Update: You do not need to use the setpci instructions in this article if your kernel is 2.6.25 or newer
The Ricoh R5C832 is a multi-function chip that provides Firewire and four types of memory card support (SD/MMC/Memory Stick/xD). It appears in many laptops including the Dell XPS m1330 that I recently bought for myself. It works great for SD cards, but due to the hardware design, with a separate dedicated MMC controller, it has been impossible, up until now, to use MMC cards on linux. This is because we don’t have specs for the MMC controller, and instead have written a driver for the SD controller (the SDHCI driver) that can additionally handle MMC cards. But for this to work, the SD controller has to be able to see the MMC cards. Unfortunately, the R5C832 detects MMC cards in hardware and directs them to the MMC controller – so the SD controller never sees them!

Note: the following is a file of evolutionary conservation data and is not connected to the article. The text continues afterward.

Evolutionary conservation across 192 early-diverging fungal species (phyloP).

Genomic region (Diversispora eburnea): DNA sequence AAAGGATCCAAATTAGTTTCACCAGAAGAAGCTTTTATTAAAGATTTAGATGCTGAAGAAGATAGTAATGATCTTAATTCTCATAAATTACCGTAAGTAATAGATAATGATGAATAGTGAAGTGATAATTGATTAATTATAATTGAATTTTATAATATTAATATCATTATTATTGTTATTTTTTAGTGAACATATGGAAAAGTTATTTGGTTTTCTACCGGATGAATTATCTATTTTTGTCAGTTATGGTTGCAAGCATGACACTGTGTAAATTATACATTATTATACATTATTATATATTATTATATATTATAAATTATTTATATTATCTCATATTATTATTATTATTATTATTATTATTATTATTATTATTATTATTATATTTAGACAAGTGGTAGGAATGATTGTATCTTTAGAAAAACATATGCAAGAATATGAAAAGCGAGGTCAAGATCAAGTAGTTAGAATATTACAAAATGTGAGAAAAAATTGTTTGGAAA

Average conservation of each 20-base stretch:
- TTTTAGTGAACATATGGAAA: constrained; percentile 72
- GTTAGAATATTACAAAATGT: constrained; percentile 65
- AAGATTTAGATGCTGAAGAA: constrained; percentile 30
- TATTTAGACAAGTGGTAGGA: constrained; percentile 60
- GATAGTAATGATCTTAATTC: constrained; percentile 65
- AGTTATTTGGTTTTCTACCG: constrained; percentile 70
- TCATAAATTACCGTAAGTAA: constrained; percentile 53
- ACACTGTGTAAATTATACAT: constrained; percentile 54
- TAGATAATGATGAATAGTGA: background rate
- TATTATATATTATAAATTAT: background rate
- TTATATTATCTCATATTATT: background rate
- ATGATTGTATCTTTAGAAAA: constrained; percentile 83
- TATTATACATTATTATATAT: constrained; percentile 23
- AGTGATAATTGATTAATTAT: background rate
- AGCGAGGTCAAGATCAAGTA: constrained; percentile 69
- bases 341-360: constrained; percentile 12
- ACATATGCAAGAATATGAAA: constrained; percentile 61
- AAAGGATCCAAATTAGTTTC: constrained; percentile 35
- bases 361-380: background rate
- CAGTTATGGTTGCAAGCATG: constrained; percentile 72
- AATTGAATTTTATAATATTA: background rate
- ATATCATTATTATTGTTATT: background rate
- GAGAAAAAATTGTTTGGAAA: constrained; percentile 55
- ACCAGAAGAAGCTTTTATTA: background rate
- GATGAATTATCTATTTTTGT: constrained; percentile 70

I strongly suspected that there was a way to disable the MMC controller, because some laptops, for various reasons, come with only the SD controller enabled (I believe the recent Thinkpads are configured this way) and these ones can handle MMC cards through the SD controller just fine. But there is a lack of useful documentation for the chip, so we had no way to know how to do this disabling. Fortunately, Dell were able to come to the rescue on this one – thanks to the efforts of Matt Domsch and Rezwanul Kabir, we know how to do it! You have to write to specific PCI config space register on the Firewire function of the controller. On my laptop, this is device ’03:01.0′ but it might not be on yours – so check your lspci output.
So, I type:
- /sbin/setpci -s ’03:01.0′ 0xCA=0×57 (Write Enable)
- /sbin/setpci -s ’03:01.0′ 0xCB=0×02 (MMC Disable)
- /sbin/setpci -s ’03:01.0′ 0xCA=0×00 (Write Disable)
For now, you’ll want to put these in a startup script, but I’m looking at ways to get this into the kernel in an automatic way. Pierre doesn’t want to use a quirk, so we need to be creative. He suggested a dummy driver for the MMC controller that just disables it. Heh.